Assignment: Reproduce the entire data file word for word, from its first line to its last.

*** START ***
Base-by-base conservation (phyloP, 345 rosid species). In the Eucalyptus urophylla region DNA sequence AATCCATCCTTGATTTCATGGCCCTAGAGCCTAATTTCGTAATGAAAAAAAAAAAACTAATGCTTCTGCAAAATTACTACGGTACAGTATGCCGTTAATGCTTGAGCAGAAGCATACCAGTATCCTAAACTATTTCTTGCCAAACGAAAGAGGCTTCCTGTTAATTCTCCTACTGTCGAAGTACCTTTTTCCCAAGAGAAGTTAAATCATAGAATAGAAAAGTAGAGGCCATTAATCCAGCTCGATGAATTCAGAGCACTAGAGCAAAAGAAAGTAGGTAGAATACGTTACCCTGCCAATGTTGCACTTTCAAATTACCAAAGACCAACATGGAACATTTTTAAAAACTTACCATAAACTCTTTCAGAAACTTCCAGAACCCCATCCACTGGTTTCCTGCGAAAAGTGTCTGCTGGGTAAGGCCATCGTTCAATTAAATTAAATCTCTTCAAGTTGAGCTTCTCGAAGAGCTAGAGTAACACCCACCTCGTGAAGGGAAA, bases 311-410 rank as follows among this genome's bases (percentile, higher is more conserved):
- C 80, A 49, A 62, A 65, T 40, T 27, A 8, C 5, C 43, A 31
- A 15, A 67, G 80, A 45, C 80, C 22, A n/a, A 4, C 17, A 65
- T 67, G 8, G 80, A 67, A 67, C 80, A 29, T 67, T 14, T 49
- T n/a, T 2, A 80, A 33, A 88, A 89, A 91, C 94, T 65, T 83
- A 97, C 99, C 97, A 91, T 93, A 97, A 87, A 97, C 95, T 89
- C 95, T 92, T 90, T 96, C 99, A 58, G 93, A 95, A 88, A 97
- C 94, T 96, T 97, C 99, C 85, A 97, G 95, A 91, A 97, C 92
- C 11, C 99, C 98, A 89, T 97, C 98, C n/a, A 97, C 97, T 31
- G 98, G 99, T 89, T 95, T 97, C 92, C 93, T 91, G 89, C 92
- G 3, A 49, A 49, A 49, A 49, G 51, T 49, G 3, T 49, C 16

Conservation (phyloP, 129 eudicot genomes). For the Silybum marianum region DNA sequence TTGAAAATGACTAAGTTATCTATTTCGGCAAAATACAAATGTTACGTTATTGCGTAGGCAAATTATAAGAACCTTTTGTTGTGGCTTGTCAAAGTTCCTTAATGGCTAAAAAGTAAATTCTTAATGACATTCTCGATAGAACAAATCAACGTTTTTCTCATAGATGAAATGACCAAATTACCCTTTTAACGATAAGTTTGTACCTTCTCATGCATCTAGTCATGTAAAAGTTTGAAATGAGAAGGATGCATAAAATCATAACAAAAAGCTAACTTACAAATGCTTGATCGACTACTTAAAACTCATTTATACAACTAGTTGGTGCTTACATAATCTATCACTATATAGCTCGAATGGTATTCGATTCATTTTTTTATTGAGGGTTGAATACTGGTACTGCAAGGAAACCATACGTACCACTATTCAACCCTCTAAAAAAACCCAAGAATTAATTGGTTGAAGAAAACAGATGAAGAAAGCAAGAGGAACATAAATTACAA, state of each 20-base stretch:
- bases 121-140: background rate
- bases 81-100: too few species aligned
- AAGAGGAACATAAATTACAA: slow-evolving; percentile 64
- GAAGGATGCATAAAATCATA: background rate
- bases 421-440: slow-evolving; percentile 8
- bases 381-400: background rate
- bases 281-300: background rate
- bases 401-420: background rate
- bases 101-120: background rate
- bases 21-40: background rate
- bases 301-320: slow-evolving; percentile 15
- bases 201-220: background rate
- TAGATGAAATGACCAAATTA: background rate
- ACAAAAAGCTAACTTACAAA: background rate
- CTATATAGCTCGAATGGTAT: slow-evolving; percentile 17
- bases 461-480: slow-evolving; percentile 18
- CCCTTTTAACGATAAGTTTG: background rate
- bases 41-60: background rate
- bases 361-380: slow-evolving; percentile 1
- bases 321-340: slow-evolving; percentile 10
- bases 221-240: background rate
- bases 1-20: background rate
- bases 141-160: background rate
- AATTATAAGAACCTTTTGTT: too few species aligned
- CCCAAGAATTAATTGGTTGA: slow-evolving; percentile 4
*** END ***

Base-by-base conservation (phyloP, 345 rosid species). In the Eucalyptus urophylla region DNA sequence AATCCATCCTTGATTTCATGGCCCTAGAGCCTAATTTCGTAATGAAAAAAAAAAAACTAATGCTTCTGCAAAATTACTACGGTACAGTATGCCGTTAATGCTTGAGCAGAAGCATACCAGTATCCTAAACTATTTCTTGCCAAACGAAAGAGGCTTCCTGTTAATTCTCCTACTGTCGAAGTACCTTTTTCCCAAGAGAAGTTAAATCATAGAATAGAAAAGTAGAGGCCATTAATCCAGCTCGATGAATTCAGAGCACTAGAGCAAAAGAAAGTAGGTAGAATACGTTACCCTGCCAATGTTGCACTTTCAAATTACCAAAGACCAACATGGAACATTTTTAAAAACTTACCATAAACTCTTTCAGAAACTTCCAGAACCCCATCCACTGGTTTCCTGCGAAAAGTGTCTGCTGGGTAAGGCCATCGTTCAATTAAATTAAATCTCTTCAAGTTGAGCTTCTCGAAGAGCTAGAGTAACACCCACCTCGTGAAGGGAAA, bases 311-410 rank as follows among this genome's bases (percentile, higher is more conserved):
- C 80, A 49, A 62, A 65, T 40, T 27, A 8, C 5, C 43, A 31
- A 15, A 67, G 80, A 45, C 80, C 22, A n/a, A 4, C 17, A 65
- T 67, G 8, G 80, A 67, A 67, C 80, A 29, T 67, T 14, T 49
- T n/a, T 2, A 80, A 33, A 88, A 89, A 91, C 94, T 65, T 83
- A 97, C 99, C 97, A 91, T 93, A 97, A 87, A 97, C 95, T 89
- C 95, T 92, T 90, T 96, C 99, A 58, G 93, A 95, A 88, A 97
- C 94, T 96, T 97, C 99, C 85, A 97, G 95, A 91, A 97, C 92
- C 11, C 99, C 98, A 89, T 97, C 98, C n/a, A 97, C 97, T 31
- G 98, G 99, T 89, T 95, T 97, C 92, C 93, T 91, G 89, C 92
- G 3, A 49, A 49, A 49, A 49, G 51, T 49, G 3, T 49, C 16

Conservation (phyloP, 129 eudicot genomes). For the Silybum marianum region DNA sequence TTGAAAATGACTAAGTTATCTATTTCGGCAAAATACAAATGTTACGTTATTGCGTAGGCAAATTATAAGAACCTTTTGTTGTGGCTTGTCAAAGTTCCTTAATGGCTAAAAAGTAAATTCTTAATGACATTCTCGATAGAACAAATCAACGTTTTTCTCATAGATGAAATGACCAAATTACCCTTTTAACGATAAGTTTGTACCTTCTCATGCATCTAGTCATGTAAAAGTTTGAAATGAGAAGGATGCATAAAATCATAACAAAAAGCTAACTTACAAATGCTTGATCGACTACTTAAAACTCATTTATACAACTAGTTGGTGCTTACATAATCTATCACTATATAGCTCGAATGGTATTCGATTCATTTTTTTATTGAGGGTTGAATACTGGTACTGCAAGGAAACCATACGTACCACTATTCAACCCTCTAAAAAAACCCAAGAATTAATTGGTTGAAGAAAACAGATGAAGAAAGCAAGAGGAACATAAATTACAA, state of each 20-base stretch:
- bases 121-140: background rate
- bases 81-100: too few species aligned
- AAGAGGAACATAAATTACAA: slow-evolving; percentile 64
- GAAGGATGCATAAAATCATA: background rate
- bases 421-440: slow-evolving; percentile 8
- bases 381-400: background rate
- bases 281-300: background rate
- bases 401-420: background rate
- bases 101-120: background rate
- bases 21-40: background rate
- bases 301-320: slow-evolving; percentile 15
- bases 201-220: background rate
- TAGATGAAATGACCAAATTA: background rate
- ACAAAAAGCTAACTTACAAA: background rate
- CTATATAGCTCGAATGGTAT: slow-evolving; percentile 17
- bases 461-480: slow-evolving; percentile 18
- CCCTTTTAACGATAAGTTTG: background rate
- bases 41-60: background rate
- bases 361-380: slow-evolving; percentile 1
- bases 321-340: slow-evolving; percentile 10
- bases 221-240: background rate
- bases 1-20: background rate
- bases 141-160: background rate
- AATTATAAGAACCTTTTGTT: too few species aligned
- CCCAAGAATTAATTGGTTGA: slow-evolving; percentile 4